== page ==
The Most Memorable N64 Games: Part 2

In part one of this article, Power Up Gaming’s Owen Atkinson recalled some of his favourite Nintendo 64 memories and the games that brought them into being. Today, it’s the turn of senior reporter Austin Flynn to take over the reigns.

Austin: It’s quite possible that the Nintendo 64 is the most nostalgia-filled console I’ve ever owned. After all, it was the first system I could actually call my own as the Super Nintendo I put so much time into actually belonged to my brother. It’s where I set up a firm base that would hold my love of all game genres including, but not limited to, adventure, shooter, fighter, flight simulator, sports, puzzle, RPG and even “first-person rail simulation”… whatever that means. Regardless of all the games I played and the genres they belonged to, these are my top five most memorable games of the Nintendo 64.

Warning: The games on this list will most likely conflict with the childhood memories you have come to know and love. Despite not liking the same games as you remember, I do not hate your childhood. We’re all on the same team here and can collectively agree that the N64 was an amazing system. Reader discretion is advised.

Bomberman 64 (1997)

This action-adventure title was one of the first I ever played in my life, and although it pains me to say it, it barely edged out the likes of Super Mario 64, a title many people have come to cherish. This game really had everything: kick-ass boss fights, player customization, multiplayer battles, replayability, interesting level design and a mysterious antihero who would keep you guessing as to whether he was friend or foe to the end. As a seven-year-old I was blown away. I had never even played Bomberman’s original game and only knew as much about it as my brother could tell me, but I didn’t care. From start to finish this game had me smiling.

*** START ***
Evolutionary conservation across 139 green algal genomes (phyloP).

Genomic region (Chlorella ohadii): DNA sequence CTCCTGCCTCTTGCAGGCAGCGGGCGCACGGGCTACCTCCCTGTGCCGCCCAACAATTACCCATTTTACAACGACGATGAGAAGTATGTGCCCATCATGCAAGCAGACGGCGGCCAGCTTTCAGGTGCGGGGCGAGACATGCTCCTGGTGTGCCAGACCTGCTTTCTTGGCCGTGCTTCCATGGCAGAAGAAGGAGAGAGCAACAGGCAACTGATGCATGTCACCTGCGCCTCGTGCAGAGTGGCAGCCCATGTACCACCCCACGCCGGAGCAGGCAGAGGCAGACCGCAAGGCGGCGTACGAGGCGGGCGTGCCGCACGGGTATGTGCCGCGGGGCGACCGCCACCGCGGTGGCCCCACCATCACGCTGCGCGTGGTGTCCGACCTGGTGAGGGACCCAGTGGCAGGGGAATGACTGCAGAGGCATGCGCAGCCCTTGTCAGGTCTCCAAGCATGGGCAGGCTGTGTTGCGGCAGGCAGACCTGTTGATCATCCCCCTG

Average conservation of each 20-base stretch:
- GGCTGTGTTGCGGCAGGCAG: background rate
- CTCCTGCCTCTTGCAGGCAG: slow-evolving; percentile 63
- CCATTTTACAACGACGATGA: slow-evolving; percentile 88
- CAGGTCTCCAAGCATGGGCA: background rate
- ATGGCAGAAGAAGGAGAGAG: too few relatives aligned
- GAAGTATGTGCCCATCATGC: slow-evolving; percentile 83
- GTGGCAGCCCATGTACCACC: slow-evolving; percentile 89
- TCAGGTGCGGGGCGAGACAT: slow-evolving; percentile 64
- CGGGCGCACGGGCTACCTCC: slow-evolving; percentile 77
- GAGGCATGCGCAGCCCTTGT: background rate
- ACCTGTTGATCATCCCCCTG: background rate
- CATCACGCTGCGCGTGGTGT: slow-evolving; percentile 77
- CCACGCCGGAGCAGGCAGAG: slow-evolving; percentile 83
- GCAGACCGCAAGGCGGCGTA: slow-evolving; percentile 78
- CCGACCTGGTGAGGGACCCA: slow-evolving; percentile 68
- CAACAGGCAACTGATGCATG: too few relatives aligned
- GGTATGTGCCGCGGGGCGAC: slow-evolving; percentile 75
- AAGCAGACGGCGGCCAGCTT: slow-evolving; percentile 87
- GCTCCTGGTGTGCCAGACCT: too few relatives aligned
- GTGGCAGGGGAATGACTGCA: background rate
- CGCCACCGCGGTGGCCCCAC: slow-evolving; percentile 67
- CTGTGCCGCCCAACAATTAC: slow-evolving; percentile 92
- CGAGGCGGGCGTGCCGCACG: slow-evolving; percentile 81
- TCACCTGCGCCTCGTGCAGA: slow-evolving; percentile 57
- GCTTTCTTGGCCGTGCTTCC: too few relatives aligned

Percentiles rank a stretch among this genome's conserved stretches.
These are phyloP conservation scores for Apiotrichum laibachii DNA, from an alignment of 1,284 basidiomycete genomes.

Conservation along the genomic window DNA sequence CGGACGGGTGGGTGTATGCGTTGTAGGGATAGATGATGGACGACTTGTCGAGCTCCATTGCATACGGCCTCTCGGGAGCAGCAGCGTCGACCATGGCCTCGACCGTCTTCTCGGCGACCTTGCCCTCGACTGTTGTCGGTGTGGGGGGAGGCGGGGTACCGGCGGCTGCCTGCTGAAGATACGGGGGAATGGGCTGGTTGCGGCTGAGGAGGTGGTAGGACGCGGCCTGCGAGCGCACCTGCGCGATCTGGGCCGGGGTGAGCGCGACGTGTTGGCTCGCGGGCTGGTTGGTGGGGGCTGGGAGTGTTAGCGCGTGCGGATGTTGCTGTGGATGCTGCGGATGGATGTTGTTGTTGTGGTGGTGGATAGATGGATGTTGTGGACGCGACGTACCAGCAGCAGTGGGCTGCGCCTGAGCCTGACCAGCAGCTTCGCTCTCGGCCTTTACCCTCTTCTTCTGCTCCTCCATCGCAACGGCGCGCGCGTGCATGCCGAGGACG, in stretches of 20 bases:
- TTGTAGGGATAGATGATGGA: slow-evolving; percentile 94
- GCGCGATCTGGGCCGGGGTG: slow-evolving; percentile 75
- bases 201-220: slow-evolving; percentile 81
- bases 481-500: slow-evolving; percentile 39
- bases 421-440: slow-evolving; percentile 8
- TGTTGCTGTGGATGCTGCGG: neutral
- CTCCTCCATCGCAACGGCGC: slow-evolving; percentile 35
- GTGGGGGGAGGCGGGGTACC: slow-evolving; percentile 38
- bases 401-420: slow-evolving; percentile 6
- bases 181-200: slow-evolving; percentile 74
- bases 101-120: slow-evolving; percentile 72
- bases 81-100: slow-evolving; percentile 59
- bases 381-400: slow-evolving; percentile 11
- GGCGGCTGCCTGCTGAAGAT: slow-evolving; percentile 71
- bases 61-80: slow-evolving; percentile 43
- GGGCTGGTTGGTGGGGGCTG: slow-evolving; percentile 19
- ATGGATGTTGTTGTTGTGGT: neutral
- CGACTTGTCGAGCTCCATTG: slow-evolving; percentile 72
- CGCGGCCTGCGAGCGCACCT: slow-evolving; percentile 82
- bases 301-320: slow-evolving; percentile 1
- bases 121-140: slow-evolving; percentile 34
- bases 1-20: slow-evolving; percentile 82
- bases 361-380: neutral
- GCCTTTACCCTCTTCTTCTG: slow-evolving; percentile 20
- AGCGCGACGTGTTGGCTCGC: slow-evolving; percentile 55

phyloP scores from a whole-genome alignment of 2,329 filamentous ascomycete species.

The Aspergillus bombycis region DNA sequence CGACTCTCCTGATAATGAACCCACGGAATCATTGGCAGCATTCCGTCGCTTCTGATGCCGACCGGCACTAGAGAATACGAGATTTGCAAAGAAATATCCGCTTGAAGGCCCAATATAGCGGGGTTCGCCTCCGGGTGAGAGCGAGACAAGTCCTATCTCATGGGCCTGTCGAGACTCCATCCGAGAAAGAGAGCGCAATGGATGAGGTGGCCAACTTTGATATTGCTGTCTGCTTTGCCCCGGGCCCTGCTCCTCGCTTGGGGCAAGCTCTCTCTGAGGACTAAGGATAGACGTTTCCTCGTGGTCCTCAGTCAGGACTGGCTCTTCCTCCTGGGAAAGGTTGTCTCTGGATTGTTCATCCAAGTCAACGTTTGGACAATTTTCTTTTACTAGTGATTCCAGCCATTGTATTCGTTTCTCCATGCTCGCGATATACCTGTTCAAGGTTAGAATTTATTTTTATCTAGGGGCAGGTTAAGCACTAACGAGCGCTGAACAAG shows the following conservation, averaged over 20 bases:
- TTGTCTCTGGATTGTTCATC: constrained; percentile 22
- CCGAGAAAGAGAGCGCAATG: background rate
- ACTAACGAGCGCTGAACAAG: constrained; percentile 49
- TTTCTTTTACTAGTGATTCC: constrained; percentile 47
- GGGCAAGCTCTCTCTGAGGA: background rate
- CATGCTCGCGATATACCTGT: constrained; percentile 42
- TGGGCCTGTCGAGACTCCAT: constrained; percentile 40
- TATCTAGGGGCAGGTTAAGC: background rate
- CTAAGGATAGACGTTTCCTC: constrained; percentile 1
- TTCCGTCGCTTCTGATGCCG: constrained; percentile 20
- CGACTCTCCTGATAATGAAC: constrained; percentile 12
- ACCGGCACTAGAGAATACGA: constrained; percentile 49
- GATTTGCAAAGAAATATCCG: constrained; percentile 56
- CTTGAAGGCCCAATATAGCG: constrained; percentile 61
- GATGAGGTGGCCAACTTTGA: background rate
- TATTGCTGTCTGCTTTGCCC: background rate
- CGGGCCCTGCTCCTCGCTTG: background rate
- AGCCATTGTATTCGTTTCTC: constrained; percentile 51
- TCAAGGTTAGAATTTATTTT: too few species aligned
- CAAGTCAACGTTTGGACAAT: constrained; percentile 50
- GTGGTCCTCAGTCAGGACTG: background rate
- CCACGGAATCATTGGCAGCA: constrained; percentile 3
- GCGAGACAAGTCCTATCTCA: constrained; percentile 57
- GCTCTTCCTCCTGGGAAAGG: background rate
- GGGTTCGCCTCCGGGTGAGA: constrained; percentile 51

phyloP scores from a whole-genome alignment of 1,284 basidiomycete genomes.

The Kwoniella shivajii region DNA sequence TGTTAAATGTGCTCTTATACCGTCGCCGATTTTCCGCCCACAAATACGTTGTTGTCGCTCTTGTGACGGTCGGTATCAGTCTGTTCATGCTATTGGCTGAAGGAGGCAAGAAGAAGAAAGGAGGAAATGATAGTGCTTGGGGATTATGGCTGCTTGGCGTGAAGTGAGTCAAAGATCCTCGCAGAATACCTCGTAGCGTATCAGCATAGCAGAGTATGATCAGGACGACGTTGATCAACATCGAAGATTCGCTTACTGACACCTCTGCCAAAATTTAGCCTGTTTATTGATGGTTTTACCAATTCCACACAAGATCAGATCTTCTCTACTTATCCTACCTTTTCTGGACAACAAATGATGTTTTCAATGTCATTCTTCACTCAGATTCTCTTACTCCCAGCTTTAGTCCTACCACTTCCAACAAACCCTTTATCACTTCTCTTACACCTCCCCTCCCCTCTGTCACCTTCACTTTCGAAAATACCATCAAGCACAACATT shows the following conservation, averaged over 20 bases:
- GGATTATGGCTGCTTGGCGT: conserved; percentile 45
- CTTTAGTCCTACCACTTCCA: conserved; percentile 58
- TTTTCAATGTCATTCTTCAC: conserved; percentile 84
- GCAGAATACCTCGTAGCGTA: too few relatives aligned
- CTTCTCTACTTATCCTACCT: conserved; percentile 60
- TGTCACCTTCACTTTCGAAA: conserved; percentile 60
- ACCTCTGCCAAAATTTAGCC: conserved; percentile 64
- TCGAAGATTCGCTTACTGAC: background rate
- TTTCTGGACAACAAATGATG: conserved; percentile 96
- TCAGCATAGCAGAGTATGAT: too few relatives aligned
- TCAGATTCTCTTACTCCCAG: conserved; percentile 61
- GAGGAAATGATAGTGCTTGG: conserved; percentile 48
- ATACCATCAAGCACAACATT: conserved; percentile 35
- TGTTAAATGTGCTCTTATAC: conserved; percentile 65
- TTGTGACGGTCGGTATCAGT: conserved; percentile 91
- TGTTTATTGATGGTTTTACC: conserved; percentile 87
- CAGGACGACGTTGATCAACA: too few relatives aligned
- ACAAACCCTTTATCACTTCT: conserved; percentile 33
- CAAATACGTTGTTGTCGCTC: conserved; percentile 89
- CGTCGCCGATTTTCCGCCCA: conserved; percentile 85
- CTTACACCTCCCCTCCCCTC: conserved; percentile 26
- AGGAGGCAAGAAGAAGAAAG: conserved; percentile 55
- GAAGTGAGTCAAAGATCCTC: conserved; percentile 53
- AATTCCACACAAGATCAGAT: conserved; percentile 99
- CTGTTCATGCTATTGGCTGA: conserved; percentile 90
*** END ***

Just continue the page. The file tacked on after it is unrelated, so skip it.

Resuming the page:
I remember walking around stages and looking for secrets for hours. I also recall the more frustrating times when the calming sense of exploration turned into a stressful test of skill to quickly bounce from one well-placed bomb to the next in order to obtain those little secrets, grumbling to myself how stupidly impossible the task was. But hey, what’s a good game without a little challenge? In the end, Bomberman 64 taught me how to enjoy the pain of working hard in order to to obtain a few collectibles. Not to mention the sigh of relief and feeling of accomplishment when it was all over. The aspect I remember most, though, was the boss fights lurking at the end of each stage. Some bosses were massive monsters in the same vein as those in Zelda, but the ones I really loved were the colored humanoids sent as hired guns to defeat Bomberman. Each of them had their own cheesy remark with matching personality, complete with their own fighting style. Let me tell you, as a kid who grew up watching Dragonball Z and the likes, I found this incredible. I can even remember to this day beating the first form of the final boss, knocking him off the stage only to have him rise back up, say “Play time is over,” and merge with his helpful robot into his final form. If I was to tell you I wasn’t comparing him to Frieza, it would be a damnable lie.

Pokémon Snap (1999)

One of the most memorable games of my life and the first I can say I was wholeheartedly addicted to was Pokémon Red on the Game Boy. After spending so much time watching the show after school and beating the game, I was a fan for life. So much, in fact, that I would go so far as to play a game centered around photography of all things to satisfy my love of everything pocket monsters.